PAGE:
17. (C) xxxxxxxxxxxx told us that he had been called to a meeting xxxxxxxxxxxx to discuss the Human Rights Dialogue. Rolling his eyes skyward, xxxxxxxxxxxx said that "someone" had gotten to the Leader and portrayed the talks as an effort by the U.S. to embarrass Libya. xxxxxxxxxxxx declined to identify who in the GOL had scuttled the talks, but hinted broadly that a decision had been made at the highest levels to switch the delegation at the last minute. The GOL's last-minute change to the proposed joint statement -- portraying the talks as more general in nature and focused on security and military issues as well as political issues -- likely was the deal struck by FM Kusa to get the talks back on track after our delegation walked out of the morning session. The GOL's readiness to drop the statement on the condition that both sides keep the talks quiet seems to indicate that Kusa and more Western-leaning officials needed to mollify hardliners who were concerned about the public perception of the talks. The GOL has kept its word and never publicized any aspect of the talks, although they had plenty of footage and still pictures from the meeting.
18. (C) Comment: In spite of the bizarre, fitful start, FM Kusa made it clear that he personally values the dialogue. His direct, personal involvement will be essential to the dialogue's successful continuation. And while the substance of the dialogue may have exposed some very wide gaps in our two countries' understanding of some key human rights concepts, it also revealed some common ground and seemingly genuine desire for engagement, particularly in the areas of refugees and migration, and prison conditions. We look forward to working with the interagency and the GOL to develop work plans and timelines for meaningful action on the agenda items. End Comment.
19. (SBU) As agreed with the Libyan delegation, State DRL will take the lead to draft and clear work plans and suggested action timelines for each of the specific human rights areas identified during the talks for submission to the Libyan MFA by mid-October. Cretz
<<227491>> 9/29/2009 17:21 09TRIPOLI771 Embassy Tripoli SECRET//NOFORN
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S e c r e t section 01 of 02 tripoli 000771
State for nea/mag and inr.
E.o. 12958: decl: 9/29/2019 Tags: prel, pgov, ly, pinr Subject: a glimpse into libyan leader qadhafi's eccentricities
CLASSIFIED BY: xxxxxxxxxxxx Ambassador, U.S. Embassy Tripoli, Department of State. REASON: 1.4 (b), (d)
1. (S/NF) Summary: Recent first-hand experiences with Libyan Leader Muammar al-Qadhafi and his staff, primarily in preparation for his UNGA trip, provided rare insights into Qadhafi's inner circle and personal proclivities. Qadhafi appears to rely xxxxxxxxxxxx and reportedly cannot travel with his senior Ukrainian nurse, Galyna xxxxxxxxxxxx. He also appears to have an intense dislike or fear of staying on upper floors, reportedly prefers not to fly over water, and seems to enjoy horse racing and flamenco dancing. His recent travel may also suggest a diminished dependence on his legendary female guard force, as only one woman bodyguard accompanied him to New York. End Summary.
Qadhafi's personality reflected in his phobias
2. (S/NF) Muammar al-Qadhafi has been described as both mercurial and eccentric, and our recent first-hand experiences with him and his office, primarily in preparation for his UNGA trip, demonstrated the truth of both characterizations. From the moment Qadhafi's staff began to prepare for his travel to the United States, xxxxxxxxxxxx various proclivities and phobias began to reveal themselves in every logistical detail. When applying for Qadhafi's visa, protocol staff asked whether it was necessary for the Leader to submit a portrait of himself that fit consular application regulations, noting that his photo was displayed throughout the city and that anyone of hundreds of billboards could be photographed and shrunken to fit the application's criteria. When the rule was enforced, protocol staff reluctantly conceded to take a portrait of the Leader specifically for the visa application.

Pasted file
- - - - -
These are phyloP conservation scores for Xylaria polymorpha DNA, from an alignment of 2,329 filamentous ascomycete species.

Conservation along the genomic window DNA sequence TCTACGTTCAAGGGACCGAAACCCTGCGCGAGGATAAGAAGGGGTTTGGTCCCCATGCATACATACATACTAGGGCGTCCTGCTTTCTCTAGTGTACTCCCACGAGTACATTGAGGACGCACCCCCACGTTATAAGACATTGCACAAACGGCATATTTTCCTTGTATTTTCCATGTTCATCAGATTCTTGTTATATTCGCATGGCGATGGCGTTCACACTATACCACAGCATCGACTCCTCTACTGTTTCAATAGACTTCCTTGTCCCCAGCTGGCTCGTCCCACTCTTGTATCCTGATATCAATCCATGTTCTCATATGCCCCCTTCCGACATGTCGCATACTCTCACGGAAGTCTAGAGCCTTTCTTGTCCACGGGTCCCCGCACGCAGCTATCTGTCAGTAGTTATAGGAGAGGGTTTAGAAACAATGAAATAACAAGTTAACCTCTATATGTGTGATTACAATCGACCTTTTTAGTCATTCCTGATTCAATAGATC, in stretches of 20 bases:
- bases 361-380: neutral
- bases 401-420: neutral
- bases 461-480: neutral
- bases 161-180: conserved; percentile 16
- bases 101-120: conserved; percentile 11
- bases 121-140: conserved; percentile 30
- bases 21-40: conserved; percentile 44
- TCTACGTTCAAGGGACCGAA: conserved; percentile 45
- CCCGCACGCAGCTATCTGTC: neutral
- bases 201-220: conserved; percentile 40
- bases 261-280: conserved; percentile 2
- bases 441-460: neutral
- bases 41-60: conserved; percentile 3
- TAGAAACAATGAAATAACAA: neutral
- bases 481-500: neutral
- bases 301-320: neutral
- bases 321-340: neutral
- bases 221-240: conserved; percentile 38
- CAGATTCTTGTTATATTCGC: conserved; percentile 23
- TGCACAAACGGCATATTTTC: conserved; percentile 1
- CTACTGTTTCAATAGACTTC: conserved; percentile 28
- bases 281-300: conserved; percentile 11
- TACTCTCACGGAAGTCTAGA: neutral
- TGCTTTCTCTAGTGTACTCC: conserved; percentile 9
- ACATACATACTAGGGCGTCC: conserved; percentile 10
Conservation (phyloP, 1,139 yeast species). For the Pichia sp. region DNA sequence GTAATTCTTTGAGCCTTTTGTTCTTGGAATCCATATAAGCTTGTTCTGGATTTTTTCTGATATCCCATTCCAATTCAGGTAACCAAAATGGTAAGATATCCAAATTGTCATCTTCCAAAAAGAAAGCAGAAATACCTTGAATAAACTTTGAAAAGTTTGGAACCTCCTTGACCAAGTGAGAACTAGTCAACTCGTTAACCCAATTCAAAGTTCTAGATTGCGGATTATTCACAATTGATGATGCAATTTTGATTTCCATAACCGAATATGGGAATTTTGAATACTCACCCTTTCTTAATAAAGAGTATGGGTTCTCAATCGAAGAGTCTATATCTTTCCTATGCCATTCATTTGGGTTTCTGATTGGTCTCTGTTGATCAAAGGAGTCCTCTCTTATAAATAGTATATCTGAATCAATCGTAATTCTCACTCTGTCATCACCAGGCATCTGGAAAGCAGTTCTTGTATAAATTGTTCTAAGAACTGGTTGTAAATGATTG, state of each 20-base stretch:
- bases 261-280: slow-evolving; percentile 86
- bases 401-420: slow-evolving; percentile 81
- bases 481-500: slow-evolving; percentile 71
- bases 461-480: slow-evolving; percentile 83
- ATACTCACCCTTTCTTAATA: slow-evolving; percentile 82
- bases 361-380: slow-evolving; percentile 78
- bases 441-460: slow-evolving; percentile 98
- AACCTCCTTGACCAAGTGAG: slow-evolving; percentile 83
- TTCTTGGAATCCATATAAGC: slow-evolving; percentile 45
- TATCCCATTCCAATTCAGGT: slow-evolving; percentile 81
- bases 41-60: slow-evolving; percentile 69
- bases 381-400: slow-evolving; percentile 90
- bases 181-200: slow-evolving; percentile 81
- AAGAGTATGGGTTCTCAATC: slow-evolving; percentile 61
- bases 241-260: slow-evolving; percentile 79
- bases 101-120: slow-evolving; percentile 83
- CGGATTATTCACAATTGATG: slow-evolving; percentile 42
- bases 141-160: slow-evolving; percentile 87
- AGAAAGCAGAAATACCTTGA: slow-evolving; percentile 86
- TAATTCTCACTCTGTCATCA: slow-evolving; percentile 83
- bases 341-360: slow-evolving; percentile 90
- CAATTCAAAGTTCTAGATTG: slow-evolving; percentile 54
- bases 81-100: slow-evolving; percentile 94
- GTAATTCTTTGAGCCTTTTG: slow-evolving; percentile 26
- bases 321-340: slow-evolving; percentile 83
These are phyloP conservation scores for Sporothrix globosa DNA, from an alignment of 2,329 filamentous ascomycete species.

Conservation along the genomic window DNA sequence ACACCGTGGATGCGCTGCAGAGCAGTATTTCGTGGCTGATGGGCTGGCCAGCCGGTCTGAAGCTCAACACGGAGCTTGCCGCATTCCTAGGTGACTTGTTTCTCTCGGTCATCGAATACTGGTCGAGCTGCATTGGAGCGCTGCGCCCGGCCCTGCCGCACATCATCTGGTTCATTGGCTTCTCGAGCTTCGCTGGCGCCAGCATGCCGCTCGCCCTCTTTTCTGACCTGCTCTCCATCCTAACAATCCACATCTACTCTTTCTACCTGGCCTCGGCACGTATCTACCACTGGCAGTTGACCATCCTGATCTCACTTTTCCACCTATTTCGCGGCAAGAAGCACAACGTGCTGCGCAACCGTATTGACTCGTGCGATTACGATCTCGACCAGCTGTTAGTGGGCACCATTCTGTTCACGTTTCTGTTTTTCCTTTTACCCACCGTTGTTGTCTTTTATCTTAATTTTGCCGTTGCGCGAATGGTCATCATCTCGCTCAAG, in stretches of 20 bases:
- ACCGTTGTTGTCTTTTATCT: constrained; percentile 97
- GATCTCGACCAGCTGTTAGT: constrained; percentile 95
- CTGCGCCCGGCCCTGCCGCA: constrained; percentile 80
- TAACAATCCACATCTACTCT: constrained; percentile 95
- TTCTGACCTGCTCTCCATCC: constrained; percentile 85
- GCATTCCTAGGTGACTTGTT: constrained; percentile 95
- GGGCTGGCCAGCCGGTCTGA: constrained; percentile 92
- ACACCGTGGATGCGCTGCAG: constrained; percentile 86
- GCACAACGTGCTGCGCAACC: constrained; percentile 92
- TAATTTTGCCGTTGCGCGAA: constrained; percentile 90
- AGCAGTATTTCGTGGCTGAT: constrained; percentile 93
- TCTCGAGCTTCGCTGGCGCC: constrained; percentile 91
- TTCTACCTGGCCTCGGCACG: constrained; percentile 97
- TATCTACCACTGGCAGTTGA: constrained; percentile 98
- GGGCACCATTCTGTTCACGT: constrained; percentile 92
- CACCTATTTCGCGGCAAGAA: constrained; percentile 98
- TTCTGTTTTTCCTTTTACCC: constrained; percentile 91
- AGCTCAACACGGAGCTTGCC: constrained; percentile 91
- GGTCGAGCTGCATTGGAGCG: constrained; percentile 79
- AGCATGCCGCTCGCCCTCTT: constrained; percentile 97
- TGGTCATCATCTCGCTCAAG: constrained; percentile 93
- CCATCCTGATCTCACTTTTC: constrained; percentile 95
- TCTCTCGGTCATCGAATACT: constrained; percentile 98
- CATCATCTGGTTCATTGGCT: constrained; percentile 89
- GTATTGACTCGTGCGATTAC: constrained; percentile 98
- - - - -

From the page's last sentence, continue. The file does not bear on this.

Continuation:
3. (S/NF) When protocol began to search for proper accommodations for Qadhafi, xxxxxxxxxxxx the Leader must stay on the first floor of any facility that was rented for him. xxxxxxxxxxxx told U.S. officials in Washington that Qadhafi could not climb more than 35 steps.) xxxxxxxxxxxx cited this requirement as the primary reason that the Libyan residence in New Jersey was selected as the preferred accommodation site rather than the Libyan PermRep's residence in New York City. xxxxxxxxxxxx room to pitch Qadhafi's Bedouin tent, Qadhafi's traditional site for receiving visitors and conducting meetings, as it offers him a non-verbal way of communicating that he is a man close to his cultural roots.
4. (S/NF) Qadhafi's dislike of long flights and apparent fear of flying over water also caused logistical headaches for his staff. When discussing flight clearances xxxxxxxxxxxx Qadhafi "cannot fly more than eight hours" and would need to overnight in Europe prior to continuing his journey to New York. xxxxxxxxxxxx in the same conversation that Qadhafi does not like to fly over water. Presumably for similar reasons, Qadhafi's staff also requested a stop in Newfoundland to break his travel from Venezuela to Libya on September 29. [Note: The Government of Canada recently confirmed that the Libyan delegation canceled plans to stop in Newfoundland. End Note.]
Dependencies: reliance on a selective group of individuals
5. (S/NF) Qadhafi appears to be almost obsessively dependent on a small core of trusted personnel. xxxxxxxxxxxx Long-time Qadhafi xxxxxxxxxxxx appears to play an equally important role in Qadhafi's personal retinue, xxxxxxxxxxxx We constantly hear that xxxxxxxxxxxx also plays a key role xxxxxxxxxxxx also seems to have been tasked with insuring that the Leader's image is well-preserved through the full array of carefully-planned media events.